Apart from the Rugby, the walk to and around (and up & down!) Mont Saint-Michel on Wednesday was another highlight for many Walkers. Needs to be seen to be believed but the Mont literally rises out of the sea with most of the land around it flat, with the Mont itself surrounded by water. The Mont is accessed by a long curving jetty which gives you incredible views on approach. The Walkers, guided by Michel, explored areas literally off the beaten track around the Mont, eventually heading up to the Abbey which was remarkable – particularly when you learn how it started as a small sanctuary and was built and built to create a magical place with stunning views of the bay and surrounding countryside. It is little wonder the Mont was the inspiration for Rapunzel’s Corona Castle. After descending the Mont, and hitting 14.3km the Walkers headed to the beautiful historic town of Caen.
Thursday saw the Walkers visit the D-Day Landing Beaches – walking on the ‘Omaha’ landing beach, followed by a tour around the Normandy American Graveyard which was both somber and striking. The Walkers also visited the Memorial de Caen Museum learning about the history of the Second World War and the role D-Day played in the wider historical context of the war, the incredible feats of bravery and ingenuity by the Allied Troops and the sacrifices made by the people of Normandy. After 9.3km walking, the Walkers headed back to Caen to watch France v Namibia … in where else, an Irish bar across the bridge which was hopping.
Honfleur, on the Côte Fleurie (Flowery Coast) was the first stop on the way to Paris on Friday morning. The rain was truly coming down at this point but some managed to get out and about to view a bit of the port town. That evening, the Walkers going away dinner, which we initially thought was booked in the Montmartre district, triggered a brisk walk from our hotel near the Arc de Triomphe, all the way up to the charming and artistic Montmartre area, glimpsing La Moulin Rouge on route, and ending at the spectacular Sacré–Coeur Basilica with stunning views of the Paris skyline. Made even more stunning with another beautiful sunset … perfect timing! However on entering what the Walkers thought was the venue for the farewell dinner, we were reliably informed we were in the wrong place! Another brisk walk (totaling 11.8km for the day) making our way to the correct venue to a lovely dinner, plenty of farewell toasts and some wonderful singing and entertainment from Walkers and friends on Coach 1 – getting us in the mood for the big match the following day!
ROG was mentioned earlier, and it was on our walking tour in Paris the day of the Ireland v South Africa match, where one of our party (thank you Valerie) noticed a certain Irish rugby superstar running along the banks of the Seine. “Ronan” was promptly roared and he turned to see a group of Canterbury clad Irish fans staring at him! ROG was very patient as many of the Walkers asked for selfies, eventually dragging himself away to catch up with his running group. Before hitting the Pont Alexandre III – often referred to as the most beautiful bridge in the world – and bumping in to ROG, the Walkers first made their way to the Arc de Triomphe to meet our walking guide for the day. Walking the Champs Elysees, passing Le Chalet du Grand Palais and Petit Palais, Place de la Concorde was the next stop with their beautiful fountains somewhat overtaken by the Rugby World Cup Fan Zone! We then made our way through the picturesque Jardin des Tuileries high-fiving and engaging in lots of banter with the many South African fans that also descended on Paris that weekend. The beautiful Louvre was the next stop then across the Pont Neuf to see the still stunning Cathedrale Notre-Dame as it undergoes repair following the fire in the year of the last Rugby World Cup, 2019.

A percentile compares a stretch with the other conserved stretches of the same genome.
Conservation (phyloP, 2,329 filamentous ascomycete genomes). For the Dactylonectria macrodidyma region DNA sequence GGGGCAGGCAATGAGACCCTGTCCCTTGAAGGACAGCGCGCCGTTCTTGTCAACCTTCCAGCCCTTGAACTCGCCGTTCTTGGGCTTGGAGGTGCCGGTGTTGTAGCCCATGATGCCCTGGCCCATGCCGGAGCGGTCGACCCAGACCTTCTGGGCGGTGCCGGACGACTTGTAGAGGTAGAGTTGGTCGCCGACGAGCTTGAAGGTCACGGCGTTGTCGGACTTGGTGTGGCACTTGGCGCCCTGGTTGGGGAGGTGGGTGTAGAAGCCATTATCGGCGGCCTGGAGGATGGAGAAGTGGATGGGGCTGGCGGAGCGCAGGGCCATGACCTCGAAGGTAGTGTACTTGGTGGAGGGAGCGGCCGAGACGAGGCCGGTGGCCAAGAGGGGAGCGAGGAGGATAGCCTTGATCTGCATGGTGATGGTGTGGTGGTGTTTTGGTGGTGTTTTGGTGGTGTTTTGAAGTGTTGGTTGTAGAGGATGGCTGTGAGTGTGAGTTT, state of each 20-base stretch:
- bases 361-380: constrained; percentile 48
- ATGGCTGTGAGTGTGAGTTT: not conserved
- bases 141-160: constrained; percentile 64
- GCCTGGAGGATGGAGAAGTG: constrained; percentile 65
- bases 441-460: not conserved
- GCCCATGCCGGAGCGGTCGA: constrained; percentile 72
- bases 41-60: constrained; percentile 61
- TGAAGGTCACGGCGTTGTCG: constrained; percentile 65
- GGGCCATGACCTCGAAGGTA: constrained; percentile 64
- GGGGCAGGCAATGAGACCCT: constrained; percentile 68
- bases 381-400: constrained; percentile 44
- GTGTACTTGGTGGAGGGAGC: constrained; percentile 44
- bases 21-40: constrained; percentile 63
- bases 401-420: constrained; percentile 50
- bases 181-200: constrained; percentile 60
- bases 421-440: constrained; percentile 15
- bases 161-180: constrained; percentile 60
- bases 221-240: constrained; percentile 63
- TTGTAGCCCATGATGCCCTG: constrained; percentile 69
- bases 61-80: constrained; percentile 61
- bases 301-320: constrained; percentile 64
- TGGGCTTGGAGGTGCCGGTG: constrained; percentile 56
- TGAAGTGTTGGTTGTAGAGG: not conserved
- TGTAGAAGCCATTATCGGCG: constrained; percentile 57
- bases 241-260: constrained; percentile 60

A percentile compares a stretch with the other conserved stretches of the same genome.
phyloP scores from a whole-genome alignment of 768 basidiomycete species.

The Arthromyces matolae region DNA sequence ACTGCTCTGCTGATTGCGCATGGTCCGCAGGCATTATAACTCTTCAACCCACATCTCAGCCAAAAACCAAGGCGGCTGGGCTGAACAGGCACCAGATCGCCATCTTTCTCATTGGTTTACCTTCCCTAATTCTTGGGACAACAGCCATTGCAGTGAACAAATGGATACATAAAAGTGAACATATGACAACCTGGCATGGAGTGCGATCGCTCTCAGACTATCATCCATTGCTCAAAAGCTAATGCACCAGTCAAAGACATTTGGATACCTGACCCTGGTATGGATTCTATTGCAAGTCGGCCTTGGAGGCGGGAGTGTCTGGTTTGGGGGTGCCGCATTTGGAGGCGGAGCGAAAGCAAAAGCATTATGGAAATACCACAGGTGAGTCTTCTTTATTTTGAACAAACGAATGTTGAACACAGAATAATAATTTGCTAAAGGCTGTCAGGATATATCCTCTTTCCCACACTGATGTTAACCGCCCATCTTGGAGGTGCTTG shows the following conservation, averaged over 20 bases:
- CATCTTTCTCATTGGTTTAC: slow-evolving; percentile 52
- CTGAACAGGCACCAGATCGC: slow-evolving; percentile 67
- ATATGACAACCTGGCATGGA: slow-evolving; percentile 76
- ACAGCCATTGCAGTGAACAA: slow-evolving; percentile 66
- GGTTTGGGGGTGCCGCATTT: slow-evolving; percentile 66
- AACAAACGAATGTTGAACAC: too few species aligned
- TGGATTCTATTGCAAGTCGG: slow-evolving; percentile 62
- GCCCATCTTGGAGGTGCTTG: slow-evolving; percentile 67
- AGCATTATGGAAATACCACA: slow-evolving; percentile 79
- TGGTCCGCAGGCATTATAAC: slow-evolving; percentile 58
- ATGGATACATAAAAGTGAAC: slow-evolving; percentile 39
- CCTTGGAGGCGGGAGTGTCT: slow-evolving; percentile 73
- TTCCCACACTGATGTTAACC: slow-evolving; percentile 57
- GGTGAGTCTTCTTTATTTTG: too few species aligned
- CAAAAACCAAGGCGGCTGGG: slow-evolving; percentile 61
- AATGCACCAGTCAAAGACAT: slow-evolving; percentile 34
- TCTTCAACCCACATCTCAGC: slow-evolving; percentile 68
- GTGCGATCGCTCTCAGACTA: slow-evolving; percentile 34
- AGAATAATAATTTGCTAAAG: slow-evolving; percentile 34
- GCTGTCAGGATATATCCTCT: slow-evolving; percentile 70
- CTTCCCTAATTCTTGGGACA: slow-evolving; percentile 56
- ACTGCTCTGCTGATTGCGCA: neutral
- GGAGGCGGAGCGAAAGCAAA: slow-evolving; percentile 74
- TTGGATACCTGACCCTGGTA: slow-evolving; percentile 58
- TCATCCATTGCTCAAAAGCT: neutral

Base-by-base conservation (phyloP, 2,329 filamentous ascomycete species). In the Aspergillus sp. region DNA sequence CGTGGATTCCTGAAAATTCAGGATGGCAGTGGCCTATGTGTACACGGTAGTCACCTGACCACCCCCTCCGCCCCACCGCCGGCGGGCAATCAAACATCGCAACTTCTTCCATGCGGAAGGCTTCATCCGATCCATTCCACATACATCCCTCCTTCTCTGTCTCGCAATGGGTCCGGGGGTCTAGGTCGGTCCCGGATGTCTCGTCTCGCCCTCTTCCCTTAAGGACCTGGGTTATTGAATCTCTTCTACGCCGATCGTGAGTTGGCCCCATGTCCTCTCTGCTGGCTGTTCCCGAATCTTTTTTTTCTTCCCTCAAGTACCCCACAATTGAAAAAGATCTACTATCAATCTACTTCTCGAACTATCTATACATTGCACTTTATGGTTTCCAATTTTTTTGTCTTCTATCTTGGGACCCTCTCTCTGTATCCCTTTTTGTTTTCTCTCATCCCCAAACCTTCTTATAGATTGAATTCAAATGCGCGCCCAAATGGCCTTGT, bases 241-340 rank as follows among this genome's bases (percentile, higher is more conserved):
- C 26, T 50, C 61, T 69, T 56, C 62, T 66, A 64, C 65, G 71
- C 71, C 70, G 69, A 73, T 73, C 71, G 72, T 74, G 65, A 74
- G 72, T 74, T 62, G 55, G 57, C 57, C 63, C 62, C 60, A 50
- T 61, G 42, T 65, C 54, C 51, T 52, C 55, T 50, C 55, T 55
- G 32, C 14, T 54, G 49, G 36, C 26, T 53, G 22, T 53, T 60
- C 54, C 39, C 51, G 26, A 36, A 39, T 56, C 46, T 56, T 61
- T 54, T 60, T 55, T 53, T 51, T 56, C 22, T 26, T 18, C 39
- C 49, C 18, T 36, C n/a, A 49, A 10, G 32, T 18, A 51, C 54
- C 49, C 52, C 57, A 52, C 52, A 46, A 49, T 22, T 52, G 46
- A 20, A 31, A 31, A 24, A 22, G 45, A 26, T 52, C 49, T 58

It was then time to walk back to the hotel and get the Ireland gear on as anticipation and excitement grew for the night’s match. While a number of Walkers were in a lift, it stopped on a floor opening up to four rather large Boks. The Boks took one look at all the Irish in our green gear as the Irish called “crouch, touch, pause, engage” – the Boks backed off and left us with … “Sorry Irish there is not enough room in there for the four of us and three world cup trophies.” The Boks won that one!
But they did not win the Pool match and what a match! Epic is an overused term but it applies here with many of the Walkers having been on previous Rugby World Cups, Lions Tours and summer Tours to the Southern Hemisphere, and no one had experienced an atmosphere quite like Stade de France that Saturday night in Paris. The energy, the intensity and the absolute noise of rugby fans – a majority certainly in the green of Ireland, made for an unforgettable experience, all culminating with an Ireland win and a stratospheric rendition of the Munster fans and now the Irish fans new anthem – Zombie! The fact that Ireland was the only team to beat the eventual tournament champions South Africa, is testament to how brilliant the Irish Team were at the Rugby World Cup, despite sadly falling to New Zealand at the Quarter Final stage. Roll on Australia 2027!
Celebrations continued in to the small hours of the morning with many a late riser for the Walker’s final breakfast in France. The Walkers walked just over 120km with some hitting a bit less and some hitting a bit more but all thoroughly enjoying the experience.
Thank you to our Media Partner, DMG Media (you can see one of their Press Ads adjacent) and our Video Partner Get Broadcasting (who completed the adjacent 60sec Big Screen Ad for the Aviva Stadium) for helping us to promote the Charity Cycle and Walk – your ongoing support for the IRFU Charitable Trust is greatly appreciated.
Finally, and once again, thank you to all our Cyclists and Walkers – you know who you are – for making this Rugby World Cup Charity Cycle and Walk such a memorable and wonderful experience for all. And on behalf of our seriously injured players and their families, thank you again for your incredible support!